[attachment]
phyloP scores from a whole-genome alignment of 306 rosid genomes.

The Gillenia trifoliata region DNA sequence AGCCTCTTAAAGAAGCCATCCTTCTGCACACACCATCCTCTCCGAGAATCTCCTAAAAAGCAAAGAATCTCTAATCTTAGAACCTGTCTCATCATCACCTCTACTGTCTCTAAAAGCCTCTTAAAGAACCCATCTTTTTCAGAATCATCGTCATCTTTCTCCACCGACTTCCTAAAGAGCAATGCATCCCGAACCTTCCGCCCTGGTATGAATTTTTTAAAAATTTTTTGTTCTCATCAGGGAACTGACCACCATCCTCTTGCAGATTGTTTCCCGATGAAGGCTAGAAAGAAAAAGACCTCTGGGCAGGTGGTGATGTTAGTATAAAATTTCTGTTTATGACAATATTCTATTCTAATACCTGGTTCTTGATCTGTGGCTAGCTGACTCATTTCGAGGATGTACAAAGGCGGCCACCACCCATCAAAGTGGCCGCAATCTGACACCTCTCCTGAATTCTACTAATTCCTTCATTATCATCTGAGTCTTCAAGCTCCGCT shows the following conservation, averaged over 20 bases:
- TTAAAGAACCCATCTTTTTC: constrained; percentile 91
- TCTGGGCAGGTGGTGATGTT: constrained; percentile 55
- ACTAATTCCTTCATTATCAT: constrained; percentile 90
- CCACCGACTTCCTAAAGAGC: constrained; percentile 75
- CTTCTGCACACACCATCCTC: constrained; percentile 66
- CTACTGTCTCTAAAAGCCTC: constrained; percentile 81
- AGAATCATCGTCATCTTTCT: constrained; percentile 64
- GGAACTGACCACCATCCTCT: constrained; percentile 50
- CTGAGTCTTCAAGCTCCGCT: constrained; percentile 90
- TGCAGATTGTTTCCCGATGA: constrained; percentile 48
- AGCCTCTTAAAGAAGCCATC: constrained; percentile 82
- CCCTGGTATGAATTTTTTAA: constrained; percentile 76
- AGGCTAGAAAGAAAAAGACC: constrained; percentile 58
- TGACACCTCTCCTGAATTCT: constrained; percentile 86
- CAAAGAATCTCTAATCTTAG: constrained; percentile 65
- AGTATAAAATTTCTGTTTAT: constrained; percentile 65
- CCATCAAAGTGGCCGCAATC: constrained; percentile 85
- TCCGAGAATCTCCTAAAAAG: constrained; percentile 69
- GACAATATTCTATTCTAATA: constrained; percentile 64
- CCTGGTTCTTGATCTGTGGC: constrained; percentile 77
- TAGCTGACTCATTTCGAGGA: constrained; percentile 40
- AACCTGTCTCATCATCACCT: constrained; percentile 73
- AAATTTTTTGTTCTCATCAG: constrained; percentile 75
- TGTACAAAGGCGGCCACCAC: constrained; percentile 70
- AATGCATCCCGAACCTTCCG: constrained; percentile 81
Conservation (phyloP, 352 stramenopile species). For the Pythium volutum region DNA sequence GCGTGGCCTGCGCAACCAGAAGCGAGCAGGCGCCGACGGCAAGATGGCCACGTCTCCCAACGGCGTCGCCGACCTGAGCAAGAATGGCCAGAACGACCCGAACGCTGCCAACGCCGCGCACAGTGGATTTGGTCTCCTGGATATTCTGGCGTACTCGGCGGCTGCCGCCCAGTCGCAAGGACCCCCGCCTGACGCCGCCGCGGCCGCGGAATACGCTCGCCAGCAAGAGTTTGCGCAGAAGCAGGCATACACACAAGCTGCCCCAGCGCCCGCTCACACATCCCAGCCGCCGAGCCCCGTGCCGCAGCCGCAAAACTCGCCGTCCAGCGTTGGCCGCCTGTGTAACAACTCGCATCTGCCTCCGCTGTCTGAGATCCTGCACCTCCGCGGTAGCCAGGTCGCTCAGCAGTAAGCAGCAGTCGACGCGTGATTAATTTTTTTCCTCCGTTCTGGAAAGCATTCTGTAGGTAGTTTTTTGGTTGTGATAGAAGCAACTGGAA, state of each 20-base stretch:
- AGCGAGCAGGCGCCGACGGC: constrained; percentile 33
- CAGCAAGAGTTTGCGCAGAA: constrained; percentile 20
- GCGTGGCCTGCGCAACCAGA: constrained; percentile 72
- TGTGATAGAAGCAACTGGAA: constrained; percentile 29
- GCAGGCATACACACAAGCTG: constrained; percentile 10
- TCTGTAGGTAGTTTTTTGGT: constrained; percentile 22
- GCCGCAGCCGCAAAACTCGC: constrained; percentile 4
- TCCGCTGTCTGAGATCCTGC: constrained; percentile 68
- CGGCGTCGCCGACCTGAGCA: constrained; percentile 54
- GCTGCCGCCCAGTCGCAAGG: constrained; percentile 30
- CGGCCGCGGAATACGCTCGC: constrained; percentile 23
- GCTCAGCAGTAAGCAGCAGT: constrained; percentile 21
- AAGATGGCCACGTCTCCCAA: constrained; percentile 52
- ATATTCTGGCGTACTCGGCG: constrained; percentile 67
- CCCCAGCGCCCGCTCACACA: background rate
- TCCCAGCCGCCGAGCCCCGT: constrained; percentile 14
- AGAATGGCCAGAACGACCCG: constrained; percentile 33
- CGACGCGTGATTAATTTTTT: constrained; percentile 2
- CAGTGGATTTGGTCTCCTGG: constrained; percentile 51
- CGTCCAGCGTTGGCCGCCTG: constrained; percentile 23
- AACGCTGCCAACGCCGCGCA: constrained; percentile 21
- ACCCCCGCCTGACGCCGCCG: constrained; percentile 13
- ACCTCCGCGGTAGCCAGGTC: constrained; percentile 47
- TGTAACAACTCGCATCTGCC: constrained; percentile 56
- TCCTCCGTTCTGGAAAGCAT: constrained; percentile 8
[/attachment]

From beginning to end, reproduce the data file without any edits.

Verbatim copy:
phyloP scores from a whole-genome alignment of 306 rosid genomes.

The Gillenia trifoliata region DNA sequence AGCCTCTTAAAGAAGCCATCCTTCTGCACACACCATCCTCTCCGAGAATCTCCTAAAAAGCAAAGAATCTCTAATCTTAGAACCTGTCTCATCATCACCTCTACTGTCTCTAAAAGCCTCTTAAAGAACCCATCTTTTTCAGAATCATCGTCATCTTTCTCCACCGACTTCCTAAAGAGCAATGCATCCCGAACCTTCCGCCCTGGTATGAATTTTTTAAAAATTTTTTGTTCTCATCAGGGAACTGACCACCATCCTCTTGCAGATTGTTTCCCGATGAAGGCTAGAAAGAAAAAGACCTCTGGGCAGGTGGTGATGTTAGTATAAAATTTCTGTTTATGACAATATTCTATTCTAATACCTGGTTCTTGATCTGTGGCTAGCTGACTCATTTCGAGGATGTACAAAGGCGGCCACCACCCATCAAAGTGGCCGCAATCTGACACCTCTCCTGAATTCTACTAATTCCTTCATTATCATCTGAGTCTTCAAGCTCCGCT shows the following conservation, averaged over 20 bases:
- TTAAAGAACCCATCTTTTTC: constrained; percentile 91
- TCTGGGCAGGTGGTGATGTT: constrained; percentile 55
- ACTAATTCCTTCATTATCAT: constrained; percentile 90
- CCACCGACTTCCTAAAGAGC: constrained; percentile 75
- CTTCTGCACACACCATCCTC: constrained; percentile 66
- CTACTGTCTCTAAAAGCCTC: constrained; percentile 81
- AGAATCATCGTCATCTTTCT: constrained; percentile 64
- GGAACTGACCACCATCCTCT: constrained; percentile 50
- CTGAGTCTTCAAGCTCCGCT: constrained; percentile 90
- TGCAGATTGTTTCCCGATGA: constrained; percentile 48
- AGCCTCTTAAAGAAGCCATC: constrained; percentile 82
- CCCTGGTATGAATTTTTTAA: constrained; percentile 76
- AGGCTAGAAAGAAAAAGACC: constrained; percentile 58
- TGACACCTCTCCTGAATTCT: constrained; percentile 86
- CAAAGAATCTCTAATCTTAG: constrained; percentile 65
- AGTATAAAATTTCTGTTTAT: constrained; percentile 65
- CCATCAAAGTGGCCGCAATC: constrained; percentile 85
- TCCGAGAATCTCCTAAAAAG: constrained; percentile 69
- GACAATATTCTATTCTAATA: constrained; percentile 64
- CCTGGTTCTTGATCTGTGGC: constrained; percentile 77
- TAGCTGACTCATTTCGAGGA: constrained; percentile 40
- AACCTGTCTCATCATCACCT: constrained; percentile 73
- AAATTTTTTGTTCTCATCAG: constrained; percentile 75
- TGTACAAAGGCGGCCACCAC: constrained; percentile 70
- AATGCATCCCGAACCTTCCG: constrained; percentile 81
Conservation (phyloP, 352 stramenopile species). For the Pythium volutum region DNA sequence GCGTGGCCTGCGCAACCAGAAGCGAGCAGGCGCCGACGGCAAGATGGCCACGTCTCCCAACGGCGTCGCCGACCTGAGCAAGAATGGCCAGAACGACCCGAACGCTGCCAACGCCGCGCACAGTGGATTTGGTCTCCTGGATATTCTGGCGTACTCGGCGGCTGCCGCCCAGTCGCAAGGACCCCCGCCTGACGCCGCCGCGGCCGCGGAATACGCTCGCCAGCAAGAGTTTGCGCAGAAGCAGGCATACACACAAGCTGCCCCAGCGCCCGCTCACACATCCCAGCCGCCGAGCCCCGTGCCGCAGCCGCAAAACTCGCCGTCCAGCGTTGGCCGCCTGTGTAACAACTCGCATCTGCCTCCGCTGTCTGAGATCCTGCACCTCCGCGGTAGCCAGGTCGCTCAGCAGTAAGCAGCAGTCGACGCGTGATTAATTTTTTTCCTCCGTTCTGGAAAGCATTCTGTAGGTAGTTTTTTGGTTGTGATAGAAGCAACTGGAA, state of each 20-base stretch:
- AGCGAGCAGGCGCCGACGGC: constrained; percentile 33
- CAGCAAGAGTTTGCGCAGAA: constrained; percentile 20
- GCGTGGCCTGCGCAACCAGA: constrained; percentile 72
- TGTGATAGAAGCAACTGGAA: constrained; percentile 29
- GCAGGCATACACACAAGCTG: constrained; percentile 10
- TCTGTAGGTAGTTTTTTGGT: constrained; percentile 22
- GCCGCAGCCGCAAAACTCGC: constrained; percentile 4
- TCCGCTGTCTGAGATCCTGC: constrained; percentile 68
- CGGCGTCGCCGACCTGAGCA: constrained; percentile 54
- GCTGCCGCCCAGTCGCAAGG: constrained; percentile 30
- CGGCCGCGGAATACGCTCGC: constrained; percentile 23
- GCTCAGCAGTAAGCAGCAGT: constrained; percentile 21
- AAGATGGCCACGTCTCCCAA: constrained; percentile 52
- ATATTCTGGCGTACTCGGCG: constrained; percentile 67
- CCCCAGCGCCCGCTCACACA: background rate
- TCCCAGCCGCCGAGCCCCGT: constrained; percentile 14
- AGAATGGCCAGAACGACCCG: constrained; percentile 33
- CGACGCGTGATTAATTTTTT: constrained; percentile 2
- CAGTGGATTTGGTCTCCTGG: constrained; percentile 51
- CGTCCAGCGTTGGCCGCCTG: constrained; percentile 23
- AACGCTGCCAACGCCGCGCA: constrained; percentile 21
- ACCCCCGCCTGACGCCGCCG: constrained; percentile 13
- ACCTCCGCGGTAGCCAGGTC: constrained; percentile 47
- TGTAACAACTCGCATCTGCC: constrained; percentile 56
- TCCTCCGTTCTGGAAAGCAT: constrained; percentile 8